The Ginny Ruffner: Reforestation of the Imagination exhibition opens up a world of creative opportunity for students, leading to questions like “Can I combine a cantaloupe and a watermelon?” or “What about a strawberry and a cactus . . . a pineapple and zucchini?”
Drawn in first by our visual instincts, what ultimately unfolds before our eyes is a microcosm of the story of American art, a brief history of the twentieth century in America contained on the wooden block. The exhibition’s artworks – at once precise, kinetic, gentle, and bold – capture the prevalent trends of American woodblock makers during a period spanning from 1910 to 1992.
Typically during the summer months, I’m happily organizing exhibitions to install in all the Museum’s permanent collection galleries. Covid-19 prompted rethinking installations to increase safety and social distancing. This fall, the west gallery where visitors usually peruse selections from the permanent collection will instead provide expanded space for Birds in Art so visitors can safely enjoy the 128 artworks comprising the exhibition. My next exciting challenge is preparing for March 6, 2021 when all the Woodson Art Museum’s galleries will feature works from the collection.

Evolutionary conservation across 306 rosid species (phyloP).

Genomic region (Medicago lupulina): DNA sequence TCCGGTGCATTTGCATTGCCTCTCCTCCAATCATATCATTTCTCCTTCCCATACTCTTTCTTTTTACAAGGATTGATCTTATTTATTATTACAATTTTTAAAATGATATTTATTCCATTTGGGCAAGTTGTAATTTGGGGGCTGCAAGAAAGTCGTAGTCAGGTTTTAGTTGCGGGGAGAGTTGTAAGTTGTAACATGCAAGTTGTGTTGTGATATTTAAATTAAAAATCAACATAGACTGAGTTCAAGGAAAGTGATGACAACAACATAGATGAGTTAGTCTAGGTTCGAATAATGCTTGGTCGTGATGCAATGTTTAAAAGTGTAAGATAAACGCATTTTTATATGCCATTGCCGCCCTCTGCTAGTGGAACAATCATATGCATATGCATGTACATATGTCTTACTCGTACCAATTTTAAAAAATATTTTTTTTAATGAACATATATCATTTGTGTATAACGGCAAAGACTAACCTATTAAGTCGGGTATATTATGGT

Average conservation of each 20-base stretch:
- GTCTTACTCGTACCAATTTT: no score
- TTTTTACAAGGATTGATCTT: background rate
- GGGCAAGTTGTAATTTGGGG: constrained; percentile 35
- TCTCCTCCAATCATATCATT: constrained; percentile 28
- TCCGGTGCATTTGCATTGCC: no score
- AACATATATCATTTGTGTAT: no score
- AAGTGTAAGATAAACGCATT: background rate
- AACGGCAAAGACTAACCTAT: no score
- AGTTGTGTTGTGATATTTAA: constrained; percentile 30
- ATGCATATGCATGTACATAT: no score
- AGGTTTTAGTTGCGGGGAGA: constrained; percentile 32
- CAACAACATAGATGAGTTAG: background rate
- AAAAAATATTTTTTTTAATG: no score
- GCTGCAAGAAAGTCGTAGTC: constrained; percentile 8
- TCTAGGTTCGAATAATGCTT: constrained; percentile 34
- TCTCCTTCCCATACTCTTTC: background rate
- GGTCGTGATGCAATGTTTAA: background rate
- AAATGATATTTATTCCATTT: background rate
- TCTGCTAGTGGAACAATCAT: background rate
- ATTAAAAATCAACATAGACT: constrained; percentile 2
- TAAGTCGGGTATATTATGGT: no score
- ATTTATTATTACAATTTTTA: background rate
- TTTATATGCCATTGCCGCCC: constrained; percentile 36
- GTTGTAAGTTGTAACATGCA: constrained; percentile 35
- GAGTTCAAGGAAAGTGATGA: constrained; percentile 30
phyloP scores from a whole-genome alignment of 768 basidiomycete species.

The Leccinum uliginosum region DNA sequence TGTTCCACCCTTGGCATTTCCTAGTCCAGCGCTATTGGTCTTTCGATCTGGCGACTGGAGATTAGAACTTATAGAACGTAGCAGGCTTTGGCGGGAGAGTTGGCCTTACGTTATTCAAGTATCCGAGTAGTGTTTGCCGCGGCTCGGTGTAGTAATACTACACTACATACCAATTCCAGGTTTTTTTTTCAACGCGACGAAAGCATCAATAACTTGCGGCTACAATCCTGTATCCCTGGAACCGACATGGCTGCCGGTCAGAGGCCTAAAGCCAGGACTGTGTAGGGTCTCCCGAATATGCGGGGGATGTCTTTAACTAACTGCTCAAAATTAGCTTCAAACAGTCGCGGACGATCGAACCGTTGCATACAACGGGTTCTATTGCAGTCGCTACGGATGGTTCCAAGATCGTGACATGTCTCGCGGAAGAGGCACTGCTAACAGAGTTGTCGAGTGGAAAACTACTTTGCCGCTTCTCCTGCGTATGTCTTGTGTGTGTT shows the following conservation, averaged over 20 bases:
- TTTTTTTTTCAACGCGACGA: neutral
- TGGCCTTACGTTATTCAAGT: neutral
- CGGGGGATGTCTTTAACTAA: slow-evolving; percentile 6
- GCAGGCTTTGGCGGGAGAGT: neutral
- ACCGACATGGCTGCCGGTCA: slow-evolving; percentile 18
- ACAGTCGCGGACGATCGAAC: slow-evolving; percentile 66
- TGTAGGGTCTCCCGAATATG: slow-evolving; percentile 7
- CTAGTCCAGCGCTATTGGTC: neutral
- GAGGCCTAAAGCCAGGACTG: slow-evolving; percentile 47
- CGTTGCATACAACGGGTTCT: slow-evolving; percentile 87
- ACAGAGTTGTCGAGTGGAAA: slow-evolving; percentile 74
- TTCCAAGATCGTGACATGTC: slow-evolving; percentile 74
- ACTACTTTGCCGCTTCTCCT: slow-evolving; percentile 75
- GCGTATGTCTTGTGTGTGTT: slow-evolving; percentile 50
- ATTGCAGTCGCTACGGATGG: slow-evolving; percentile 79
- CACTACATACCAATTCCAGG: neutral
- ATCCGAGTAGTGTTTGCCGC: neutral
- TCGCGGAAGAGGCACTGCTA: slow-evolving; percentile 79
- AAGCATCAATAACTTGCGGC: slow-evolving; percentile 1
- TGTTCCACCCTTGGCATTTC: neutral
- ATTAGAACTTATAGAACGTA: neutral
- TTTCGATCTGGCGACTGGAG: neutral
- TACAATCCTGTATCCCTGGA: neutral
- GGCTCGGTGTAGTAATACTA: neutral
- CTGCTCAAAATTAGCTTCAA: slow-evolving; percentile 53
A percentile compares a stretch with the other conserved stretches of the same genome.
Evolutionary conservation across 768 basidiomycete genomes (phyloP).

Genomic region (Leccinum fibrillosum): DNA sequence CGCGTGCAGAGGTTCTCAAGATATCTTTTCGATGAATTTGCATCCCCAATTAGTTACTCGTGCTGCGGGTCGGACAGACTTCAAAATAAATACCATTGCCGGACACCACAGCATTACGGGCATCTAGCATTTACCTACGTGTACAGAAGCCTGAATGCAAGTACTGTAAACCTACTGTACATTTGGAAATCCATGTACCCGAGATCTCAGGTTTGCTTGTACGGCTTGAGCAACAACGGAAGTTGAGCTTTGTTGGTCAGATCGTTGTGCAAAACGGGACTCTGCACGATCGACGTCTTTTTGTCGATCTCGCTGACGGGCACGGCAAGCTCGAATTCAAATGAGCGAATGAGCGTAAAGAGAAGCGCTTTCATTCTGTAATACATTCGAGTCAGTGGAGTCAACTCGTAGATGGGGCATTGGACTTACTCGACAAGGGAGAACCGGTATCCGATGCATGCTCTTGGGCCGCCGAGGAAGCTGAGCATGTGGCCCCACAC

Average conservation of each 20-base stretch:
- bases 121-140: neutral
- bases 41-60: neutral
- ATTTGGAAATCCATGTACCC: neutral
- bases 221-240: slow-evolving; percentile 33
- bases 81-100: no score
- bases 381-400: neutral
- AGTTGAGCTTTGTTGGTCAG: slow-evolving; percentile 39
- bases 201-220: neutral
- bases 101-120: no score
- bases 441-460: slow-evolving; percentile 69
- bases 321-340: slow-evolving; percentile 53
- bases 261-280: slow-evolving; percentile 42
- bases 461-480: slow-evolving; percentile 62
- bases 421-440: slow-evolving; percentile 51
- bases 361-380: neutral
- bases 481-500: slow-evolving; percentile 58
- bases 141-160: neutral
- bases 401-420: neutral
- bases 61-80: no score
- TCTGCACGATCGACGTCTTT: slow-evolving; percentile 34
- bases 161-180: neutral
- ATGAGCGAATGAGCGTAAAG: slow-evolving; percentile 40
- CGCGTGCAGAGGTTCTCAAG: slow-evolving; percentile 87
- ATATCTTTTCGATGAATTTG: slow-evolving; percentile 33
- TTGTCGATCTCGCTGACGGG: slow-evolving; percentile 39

During this busy four-day workweek, the Woodson Art Museum’s crack team of art handlers will take down, pack up, and ship the Walter Wick exhibition as well as lay out and install The Art of Seating: 200 Years of American Design, which opens Saturday, June 4.
My focus, as curator of collections, is on those artworks comprising the permanent collection. I’m challenged to combine varied works into themed exhibitions. With thoughtful goals and discerning standards, our collection sets the standard for avian-and nature-themed art. The exhibition installations that will begin in early August will substantiate this claim.